As the finale moves forward, you come to realize that it serves as summation of its precedents, not least when the full chords of the Saeta return near the conclusion and the flowing 6/8 of the Pastorale emerges from the happy buzzing that constitutes the main chorus of this rondo. You can relish quirks like the quaver duplet that first shows itself at the end of bar 2, and the wholesale key-change that surprises in one of the interludes. Well, ‘surprises’ is an over-statement in a work that is harmonically pretty ordinary and winds up reminding you of so many British chamber works of several decades prior to 1951. The harpist again appears to be playing rather tentatively at certain points, and the conclusion seems lacking in finality, but that could be because the composer had second thoughts about the soft landing towards which things were heading.
Miriam Hyde found her voice early and nothing changed it, so that this gentle bagatelle will come as no surprise to those of us familiar with her miniatures from countless AMEB lists over the decades. In ternary shape, D Major-F Major-D Major, Sunlit Waterfall is a light study in placid semiquaver runs and well-primed melodies. Dennett has no trouble at all outlining this fluent blast from the past as another Australian writer externalises her English influences.
Two years on, and we hit a different channel of water with Elena Kats-Chernin’s essay in Grand Guignol. She opens with 12 semibreve-long strong chords; something like the opening to the Rachmaninov C minor Piano Concerto but not as harmonically settled. These act as a recurrent paragraph, interspersed with whip-quick interludes, full of effects that go a fair way to summoning up the intended menacing atmosphere. One of the most striking of these is a rattling caused by using/misusing a pedal. Yet nothing here is ugly; the restless arpeggios might suggest Hollywood menace or even shudderings, tremors of a mental or physical nature; abrupt chords with added notes propose uneasiness. As the segments, brief and extended, pass through, you are impressed by the composer’s command of textures and techniques, even if the horror is skin-deep.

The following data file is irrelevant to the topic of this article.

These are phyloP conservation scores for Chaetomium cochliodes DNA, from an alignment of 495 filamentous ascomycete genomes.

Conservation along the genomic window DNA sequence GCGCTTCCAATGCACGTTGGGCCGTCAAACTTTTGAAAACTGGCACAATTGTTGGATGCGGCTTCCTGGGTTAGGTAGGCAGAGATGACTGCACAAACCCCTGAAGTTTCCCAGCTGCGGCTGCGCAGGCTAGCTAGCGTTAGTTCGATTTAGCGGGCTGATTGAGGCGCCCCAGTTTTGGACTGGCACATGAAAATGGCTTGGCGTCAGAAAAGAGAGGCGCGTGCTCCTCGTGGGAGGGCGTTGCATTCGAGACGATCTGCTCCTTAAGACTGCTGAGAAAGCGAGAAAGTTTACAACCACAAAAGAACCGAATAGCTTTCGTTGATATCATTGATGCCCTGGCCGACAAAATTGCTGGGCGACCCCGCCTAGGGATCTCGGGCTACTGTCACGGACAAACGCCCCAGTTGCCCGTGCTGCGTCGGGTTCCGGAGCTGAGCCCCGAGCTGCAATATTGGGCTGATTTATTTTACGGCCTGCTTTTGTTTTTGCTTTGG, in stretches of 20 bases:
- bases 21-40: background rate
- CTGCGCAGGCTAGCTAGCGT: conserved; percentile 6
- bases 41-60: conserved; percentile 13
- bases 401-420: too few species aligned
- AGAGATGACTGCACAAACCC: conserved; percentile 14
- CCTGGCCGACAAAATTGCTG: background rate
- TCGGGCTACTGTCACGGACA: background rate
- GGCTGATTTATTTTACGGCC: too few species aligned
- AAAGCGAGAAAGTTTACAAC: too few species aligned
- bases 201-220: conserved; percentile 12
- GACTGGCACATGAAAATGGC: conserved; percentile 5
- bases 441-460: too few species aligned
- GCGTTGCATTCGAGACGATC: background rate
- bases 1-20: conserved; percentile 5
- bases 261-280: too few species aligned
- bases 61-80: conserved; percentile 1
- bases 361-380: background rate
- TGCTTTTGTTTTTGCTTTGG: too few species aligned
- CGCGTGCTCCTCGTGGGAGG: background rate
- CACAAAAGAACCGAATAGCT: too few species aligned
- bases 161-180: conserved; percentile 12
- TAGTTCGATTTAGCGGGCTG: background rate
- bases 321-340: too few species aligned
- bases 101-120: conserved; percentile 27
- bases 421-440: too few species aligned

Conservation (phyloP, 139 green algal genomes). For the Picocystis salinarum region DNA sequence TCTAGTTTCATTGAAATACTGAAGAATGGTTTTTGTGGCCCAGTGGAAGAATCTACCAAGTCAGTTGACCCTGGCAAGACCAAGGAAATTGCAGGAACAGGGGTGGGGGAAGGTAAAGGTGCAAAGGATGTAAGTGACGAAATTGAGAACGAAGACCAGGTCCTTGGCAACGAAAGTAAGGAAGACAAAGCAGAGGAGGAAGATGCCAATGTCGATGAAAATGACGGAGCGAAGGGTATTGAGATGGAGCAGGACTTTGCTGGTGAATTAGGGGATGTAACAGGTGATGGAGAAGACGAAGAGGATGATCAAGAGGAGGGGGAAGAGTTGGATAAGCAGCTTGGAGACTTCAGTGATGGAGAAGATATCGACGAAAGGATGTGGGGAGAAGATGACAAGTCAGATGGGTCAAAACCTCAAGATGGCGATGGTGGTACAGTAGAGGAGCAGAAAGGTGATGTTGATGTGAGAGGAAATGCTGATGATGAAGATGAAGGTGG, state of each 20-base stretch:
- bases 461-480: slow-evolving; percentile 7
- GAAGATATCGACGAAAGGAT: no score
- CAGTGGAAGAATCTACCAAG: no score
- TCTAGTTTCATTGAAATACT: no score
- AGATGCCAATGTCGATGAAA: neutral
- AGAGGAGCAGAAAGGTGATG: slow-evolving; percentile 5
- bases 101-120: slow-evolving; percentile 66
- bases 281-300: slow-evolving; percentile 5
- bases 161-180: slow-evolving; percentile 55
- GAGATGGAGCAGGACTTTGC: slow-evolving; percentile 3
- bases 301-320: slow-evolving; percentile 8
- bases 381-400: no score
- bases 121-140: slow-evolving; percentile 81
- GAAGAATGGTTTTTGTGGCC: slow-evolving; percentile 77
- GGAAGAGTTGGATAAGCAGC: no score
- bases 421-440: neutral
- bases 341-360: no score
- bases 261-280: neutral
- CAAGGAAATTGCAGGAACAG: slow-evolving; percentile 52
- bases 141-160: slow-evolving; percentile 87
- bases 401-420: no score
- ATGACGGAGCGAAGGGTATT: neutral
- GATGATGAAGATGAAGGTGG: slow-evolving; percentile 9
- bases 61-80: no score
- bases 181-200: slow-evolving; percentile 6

Eve Duncan’s short piece takes its inspiration from a poem by Esther Theiler which focuses on the appearance of a poppy; one that is close to desiccation at the end of summer, it seems. The composer opens with a single note which deviates to a minor second, the dyad serving as a fulcrum for a wide-ranging, taut rhapsody. Despite its brevity, the piece makes a singular impression for its sustained atmospheric tension and its concentration of content, the whole suggesting aridity, a bare landscape.
Jennifer Fowler reveals a chaste methodology in her contribution, the most substantial on the CD in terms of length but the most transparent in presentation. For the most part, the composer spins out a single line which meanders across the full range of the harp, finding focal notes and weaving surrounding strings into self-contained episodes. This is carried out with an equanimity of expressiveness – nothing in excess – the line punctuated by an occasional added note, more rarely an arpeggiated brief chord; alongside this spartan set of limitations, Fowler eschews any effects, content to let her interpreter outline the calmly grazing nature of this simple, remarkable composition.